The form of narrative and self-identity, or self-acceptance is a common theme amongst these books because of overcoming violence, oppression, and/or the lack of power of the race and gender within societal views. Considering these factors, it is more practical to identify each topic and analyze them individually rather than the
This is the most glaring difference and also shows how little Emerson understood of minorities in America. Emerson was addressing all of America, but in many cases only white-male America. Fuller was more aware of the hard ships for women in
Chicanas in in America faces difficulties when seeking their identity. Although Chicanas/o find it difficult to balance two cultures, they feel isolated doing so. In the story, Lorenza Calvillo questions about “who am I?” “how do I see myself?” and “how am I seen by others?”
Triumph over Trifles The struggles of women have subsisted in countless pieces of literature. Stereotypically speaking, women are not always seen as strong leading characters. Often women are found confined in stories as they are in life. Literature frees women in a way that real life simply cannot. Female authors as well as characters gain that feeling of freedom, due to the less constricting binds of literary writing.
In earlier times, feminism was more about representation of women in the political sphere and their voting rights. But Butler argues and says that it won’t be correct to describe women as one unified homogeneous group as each woman is different in interests, problems, desires and personality. According to her women cannot be a homogeneous group since they come from a wide variety of backgrounds sharing differences in class, ethnicity and race. The point holds much validity when we try to compare and equate the needs and problems faced by a poverty stricken mother from an African village to a wealthy businesswoman from the New York City. She would rather be able to identify with and relate more to a man from similar conditions than the supposed ‘sister’ from the polished society.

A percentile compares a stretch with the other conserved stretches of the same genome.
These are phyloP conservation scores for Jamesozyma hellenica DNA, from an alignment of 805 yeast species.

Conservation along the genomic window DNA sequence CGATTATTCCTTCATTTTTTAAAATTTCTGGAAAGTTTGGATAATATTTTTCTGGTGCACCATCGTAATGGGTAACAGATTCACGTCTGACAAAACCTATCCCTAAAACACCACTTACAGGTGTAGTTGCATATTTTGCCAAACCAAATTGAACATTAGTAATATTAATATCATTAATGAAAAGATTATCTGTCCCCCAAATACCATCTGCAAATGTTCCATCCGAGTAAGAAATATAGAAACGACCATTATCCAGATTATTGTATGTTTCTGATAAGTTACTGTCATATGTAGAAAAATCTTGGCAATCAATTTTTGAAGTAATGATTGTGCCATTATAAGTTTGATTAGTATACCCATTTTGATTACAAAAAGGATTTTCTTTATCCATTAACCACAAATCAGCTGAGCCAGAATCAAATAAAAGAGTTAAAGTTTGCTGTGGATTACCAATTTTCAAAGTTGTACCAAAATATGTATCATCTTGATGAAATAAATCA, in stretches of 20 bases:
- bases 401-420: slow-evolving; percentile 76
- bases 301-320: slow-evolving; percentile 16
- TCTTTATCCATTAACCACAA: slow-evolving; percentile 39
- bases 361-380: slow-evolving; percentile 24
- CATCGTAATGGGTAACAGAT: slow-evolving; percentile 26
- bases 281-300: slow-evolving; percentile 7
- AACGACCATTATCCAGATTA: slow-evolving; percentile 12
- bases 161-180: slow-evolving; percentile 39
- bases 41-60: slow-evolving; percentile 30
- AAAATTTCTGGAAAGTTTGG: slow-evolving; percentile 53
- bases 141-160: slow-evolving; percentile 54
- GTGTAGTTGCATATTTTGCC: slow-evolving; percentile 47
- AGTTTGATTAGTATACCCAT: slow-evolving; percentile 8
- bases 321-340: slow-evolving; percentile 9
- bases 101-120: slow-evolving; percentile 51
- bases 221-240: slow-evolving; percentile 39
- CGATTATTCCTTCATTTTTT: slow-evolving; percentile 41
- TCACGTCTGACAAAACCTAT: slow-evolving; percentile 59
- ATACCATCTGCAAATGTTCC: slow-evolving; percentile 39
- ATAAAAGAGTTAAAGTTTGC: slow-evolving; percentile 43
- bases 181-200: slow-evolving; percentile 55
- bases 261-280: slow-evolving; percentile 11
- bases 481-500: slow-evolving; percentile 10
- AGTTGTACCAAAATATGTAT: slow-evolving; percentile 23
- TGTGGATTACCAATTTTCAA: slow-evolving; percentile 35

The way that Sylvia Plath presented the image of women in her poems drawattention of many to the problem of patriarchy and overshadowing the importance of the female role in the society. She was a great poetess and a literary revolutionist in a female world. By combining irony, extendedmetaphors and a great use of language she was able to show the inequality and the dominance of man over woman in the society. She showed that even as, according to the society,a comparatively weak personcould fight for the right cause with her firmest weapon,her extraordinary style of writing. She revolutionised the world of poetry and presented women as a very strong part of the society capable of accomplishinggreat things.
As many know, feminism is relatively difficult to define. Because feminism has a wide diversity of views and some vigorous debates, and it is also frequently satirized by the anti-feminist. Among many literary works, Ernest Hemingway and Virginia Woolf 's works have been being brought up in the field of literature as feminist and anti-feminist works by a lot of critics. Roger Whitlow(1984, p.13) wrote his book, Cassandra 's Daughters: The Women in Hemingway to demonstrate that the negative criticism by some opponents, such as Edmund Wilson (1947) and Philip Young (1952) about the female characters in Ernest Hemingway 's
Moreover, Intersectional feminism opens the door for oppressed women who are different from the overly white, middle class, cis-gendered and able-bodied women who claim to “want power for all women”, but will not advocate and let her privilege be called out by a woman of a different race. Another key point is that though people of white decent cannot be oppressed in the ways that a person of color can be, they can use their privilege to bring light upon the people who need help. If society would shine more light on the oppressed women of the world, then they could understand the trauma and heartbreak it feels like to not be treated equally to a woman of the Caucasian